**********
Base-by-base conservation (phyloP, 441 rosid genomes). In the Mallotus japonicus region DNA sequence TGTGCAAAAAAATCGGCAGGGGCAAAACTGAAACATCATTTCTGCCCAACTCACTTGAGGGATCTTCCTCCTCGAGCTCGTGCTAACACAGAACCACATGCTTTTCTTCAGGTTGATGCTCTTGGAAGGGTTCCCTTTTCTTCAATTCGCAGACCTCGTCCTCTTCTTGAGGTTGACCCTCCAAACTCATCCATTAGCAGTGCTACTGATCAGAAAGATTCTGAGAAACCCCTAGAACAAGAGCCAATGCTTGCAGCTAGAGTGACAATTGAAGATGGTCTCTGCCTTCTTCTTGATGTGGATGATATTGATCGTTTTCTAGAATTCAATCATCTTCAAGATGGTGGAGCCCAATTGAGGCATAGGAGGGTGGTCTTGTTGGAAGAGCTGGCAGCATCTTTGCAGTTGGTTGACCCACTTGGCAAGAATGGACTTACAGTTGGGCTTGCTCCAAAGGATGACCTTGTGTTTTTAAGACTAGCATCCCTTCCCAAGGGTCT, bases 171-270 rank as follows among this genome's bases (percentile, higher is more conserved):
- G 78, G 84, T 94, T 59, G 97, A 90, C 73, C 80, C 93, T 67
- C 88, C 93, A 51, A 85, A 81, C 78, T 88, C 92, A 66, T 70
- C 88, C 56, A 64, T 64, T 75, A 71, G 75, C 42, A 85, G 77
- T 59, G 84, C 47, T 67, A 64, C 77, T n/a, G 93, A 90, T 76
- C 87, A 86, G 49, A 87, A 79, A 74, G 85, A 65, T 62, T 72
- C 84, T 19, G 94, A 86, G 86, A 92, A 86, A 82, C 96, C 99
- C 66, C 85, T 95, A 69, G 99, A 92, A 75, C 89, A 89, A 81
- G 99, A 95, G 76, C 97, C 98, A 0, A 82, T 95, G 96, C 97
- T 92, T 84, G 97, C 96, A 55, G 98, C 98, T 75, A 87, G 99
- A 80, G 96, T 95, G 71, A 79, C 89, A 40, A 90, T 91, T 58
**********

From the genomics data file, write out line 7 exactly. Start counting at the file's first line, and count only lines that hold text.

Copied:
- C 84, T 19, G 94, A 86, G 86, A 92, A 86, A 82, C 96, C 99